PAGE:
Wednesday, May 28, 2014

Santa Fe, All the Way 1: The Race To Uncle Dick Wooten's Ranch

Amtrak only recently celebrated its 40th year with surprisingly popular heritage locomotives. What might not be as popular is the nationalized passenger rail corporations' under-the-radar hints of rerouting the Southwest Chief, a Chicago - Los Angeles daily train running on BNSF-owned rails. The re-route would take it away from southeastern Colorado and south toward the north Texas panhandle. Today is the first in a series exploring both the problem and the history behind trains 3 and 4, known once and not so long ago simply as, "The Chief."




The Race to Uncle Dick Wooten's Ranch

by Steve Walden, Editor

In the old west, possession really was nine-tenths of the law.

William Strong, AT&SF
No place was this clearer than in the railroad wars between the Rio Grande and the Santa Fe between 1876 and 1880. When Atchison, Topeka & Santa Fe Railway President Thomas Nickerson gave the authorization for the Santa Fe to build into New Mexico, his words were the pebbles that started an avalanche down a mountainside. His General Manager was an ambitious man in his 40s named William B. Strong. Strong had already made an appearance in Colorado Springs to Denver & Rio Grande Railroad President, General William J. Palmer, stating that the Santa Fe's only ambition was to connect with the Southern Pacific, forming a southern transcontinental link, but that it didn't have the funds at the time. Palmer was satisfied at this, but Strong was also pushing for an exclusive agreement between to the two railroads that in effect would make the Rio Grande a vassal or even a subsidiary of the Santa Fe. Palmer declined such offers outright, knowing that his objective of El Paso and beyond would be instantly shelved. Strong was also open, however, to arrange an agreement with the Rio Grande to feed traffic to the Rio Grande at Pueblo. It was an agreement that Palmer felt would guarantee his railroad additional income and strengthen his road's position to continue on its course toward El Paso.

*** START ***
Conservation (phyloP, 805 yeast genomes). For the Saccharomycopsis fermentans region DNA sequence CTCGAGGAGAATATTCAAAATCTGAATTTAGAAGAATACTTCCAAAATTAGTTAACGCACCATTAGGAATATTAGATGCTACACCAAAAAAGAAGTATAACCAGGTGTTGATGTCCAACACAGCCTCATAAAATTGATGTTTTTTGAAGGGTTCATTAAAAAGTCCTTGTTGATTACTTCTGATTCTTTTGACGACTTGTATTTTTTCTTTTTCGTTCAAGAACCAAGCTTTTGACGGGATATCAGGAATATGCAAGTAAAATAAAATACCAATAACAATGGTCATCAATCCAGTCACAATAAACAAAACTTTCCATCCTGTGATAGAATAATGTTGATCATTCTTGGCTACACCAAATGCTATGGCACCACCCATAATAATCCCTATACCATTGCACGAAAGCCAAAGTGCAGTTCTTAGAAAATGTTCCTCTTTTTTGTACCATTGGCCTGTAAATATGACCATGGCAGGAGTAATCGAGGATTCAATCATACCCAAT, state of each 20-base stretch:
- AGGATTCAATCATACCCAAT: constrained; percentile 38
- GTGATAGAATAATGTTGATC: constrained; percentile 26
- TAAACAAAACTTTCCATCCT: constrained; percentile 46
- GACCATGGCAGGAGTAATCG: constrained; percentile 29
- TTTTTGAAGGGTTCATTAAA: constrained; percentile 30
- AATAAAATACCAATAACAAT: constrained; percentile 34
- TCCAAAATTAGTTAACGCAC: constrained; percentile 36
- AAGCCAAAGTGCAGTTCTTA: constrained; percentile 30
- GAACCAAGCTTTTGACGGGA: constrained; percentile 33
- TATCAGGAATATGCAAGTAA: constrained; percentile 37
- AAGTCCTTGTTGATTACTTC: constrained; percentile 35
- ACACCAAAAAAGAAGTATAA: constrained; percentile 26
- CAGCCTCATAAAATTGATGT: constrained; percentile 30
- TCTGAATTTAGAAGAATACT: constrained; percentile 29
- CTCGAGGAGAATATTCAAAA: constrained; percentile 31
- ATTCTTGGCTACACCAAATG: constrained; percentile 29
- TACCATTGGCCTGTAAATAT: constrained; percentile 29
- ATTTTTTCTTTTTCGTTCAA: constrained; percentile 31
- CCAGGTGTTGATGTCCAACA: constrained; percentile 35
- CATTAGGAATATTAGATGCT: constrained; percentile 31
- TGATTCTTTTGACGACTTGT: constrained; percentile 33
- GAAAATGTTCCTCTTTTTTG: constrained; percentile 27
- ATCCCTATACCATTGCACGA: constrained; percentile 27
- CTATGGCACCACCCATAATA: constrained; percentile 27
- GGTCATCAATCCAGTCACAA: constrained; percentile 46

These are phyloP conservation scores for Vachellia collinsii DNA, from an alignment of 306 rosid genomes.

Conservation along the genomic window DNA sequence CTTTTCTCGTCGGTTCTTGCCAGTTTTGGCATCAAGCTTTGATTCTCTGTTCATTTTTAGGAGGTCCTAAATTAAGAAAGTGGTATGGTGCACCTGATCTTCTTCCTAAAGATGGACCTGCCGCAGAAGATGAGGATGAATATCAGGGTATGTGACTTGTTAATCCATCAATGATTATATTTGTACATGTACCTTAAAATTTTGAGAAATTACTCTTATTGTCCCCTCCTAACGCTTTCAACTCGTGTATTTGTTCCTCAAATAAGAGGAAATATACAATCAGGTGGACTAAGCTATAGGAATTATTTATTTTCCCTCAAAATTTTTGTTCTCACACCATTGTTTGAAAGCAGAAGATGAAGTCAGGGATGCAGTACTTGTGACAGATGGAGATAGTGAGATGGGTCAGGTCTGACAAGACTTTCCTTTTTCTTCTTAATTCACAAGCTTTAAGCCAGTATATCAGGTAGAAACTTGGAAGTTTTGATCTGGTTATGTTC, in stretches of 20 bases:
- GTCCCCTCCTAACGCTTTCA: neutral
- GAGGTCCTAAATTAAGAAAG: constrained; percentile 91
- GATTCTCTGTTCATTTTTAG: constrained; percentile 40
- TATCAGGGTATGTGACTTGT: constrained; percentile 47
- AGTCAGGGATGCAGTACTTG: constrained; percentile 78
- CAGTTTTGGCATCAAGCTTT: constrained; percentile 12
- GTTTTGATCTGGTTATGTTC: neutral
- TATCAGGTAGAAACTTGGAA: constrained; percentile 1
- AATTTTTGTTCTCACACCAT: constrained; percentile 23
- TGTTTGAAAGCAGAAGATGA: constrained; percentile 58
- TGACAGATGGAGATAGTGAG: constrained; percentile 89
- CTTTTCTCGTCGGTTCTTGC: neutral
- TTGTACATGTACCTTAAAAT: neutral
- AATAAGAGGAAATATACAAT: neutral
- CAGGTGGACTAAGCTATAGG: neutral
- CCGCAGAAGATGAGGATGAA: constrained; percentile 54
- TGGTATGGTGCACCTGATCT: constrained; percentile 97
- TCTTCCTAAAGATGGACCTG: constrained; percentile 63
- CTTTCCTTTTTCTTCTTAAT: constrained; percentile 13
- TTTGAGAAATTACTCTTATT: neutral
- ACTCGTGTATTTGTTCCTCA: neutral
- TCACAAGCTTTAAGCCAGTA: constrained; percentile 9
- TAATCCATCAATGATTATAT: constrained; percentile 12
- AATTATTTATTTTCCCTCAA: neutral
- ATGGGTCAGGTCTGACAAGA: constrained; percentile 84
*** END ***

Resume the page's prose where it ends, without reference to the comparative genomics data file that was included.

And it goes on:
Palmer's original plan for reaching El Paso and eventually Mexico City actually went through the Santa Fe's namesake city, reaching the San Luis Valley by La Veta Pass and then south along the Rio Grande, through Santa Fe along the river all the way to the border town of El Paso, on the western tip of Texas. Yet, as the Rio Grande progressed  southward through Colorado Springs and Pueblo, and finally to Walsenburg and La Veta, the appeal of Raton Pass, sitting just south of the Colorado-New Mexico border, was in vital competition with the call of the San Juan mountains in southwest Colorado and the mining revenue that the Rio Grande could lay hold of exclusively. The merchants of old Santa Fe were anxious for a railroad to make their goods accessible by a means far more efficient than the mountain route of the Santa Fe Trail that had served the city since the 1820s.

The Santa Fe Trail was a torturous affair, a crossing of the desert southwest, roamed by settlers, bandits, trappers, miners, explorers and bands of Native American warriors. Worst of all, Raton Pass--the highest point--was an axle-breaking collection of hairpin turns and conestoga-crushing overhangs. In 1865, the same year that saw both the end of the Civil War and the beginning of the westward migration of thousands of veterans and their families,an enterprising man named Richens Lacy "Uncle Dick" Wooton gathered a troop of Mexican laborers and commenced building a toll road over Raton Pass that greatly eased the travel for passengers and commerce. Over 5,000 wagons used his road in 1866, and one three month period saw Wooton collect $9,164. In terms of purchasing power, that would equate roughly to $127,000 today, a tidy sum for any entrepreneur to gross in a quarter, and a very compelling reason for the Santa Fe Railway to close in on its goal, Santa Fe, New Mexico territory.

His visit to Palmer only a recent memory, Strong had the authorization from Nickerson on February 26, 1878, to move the railroad forward. He immediately contacted A.A. Robinson, his chief engineer, with orders to get some men and lay claim to Raton Pass. Robert Athearn, in his chronicle of the Rio Grande, Rebel of the Rockies, describes what happened:
Robinson promptly boarded a Rio Grande train at Pueblo and headed for El Moro, where, late at night, he got a horse and pushed on to the home of "Uncle Dick" Wooton near the Pass. James A. McMurtrie, chief engineer for the Rio Grande, was on the same train and carried the same instructions, but unlike Robinson, he stayed overnight at El Moro, unaware of the urgency of the situation. When on the morning of February 29, McMurtrie and his men arrived at the scene of his proposed endeavors, he was greeted by Robinson and a group of transients pressed into service, all busily engaged in what they said was railroad building. The little "armies"...about equal in strength, eyed each other for a while, and after some exchange of threats, the Rio Grande men moved and began work on an alternative but much less desirable crossing at Chicken Creek. McMurtrie had lost the game by about thirty minutes. To clinch it's title to the ground, the Atchison Company asked for, and received, an injunction prohibiting its rival from interfering with construction.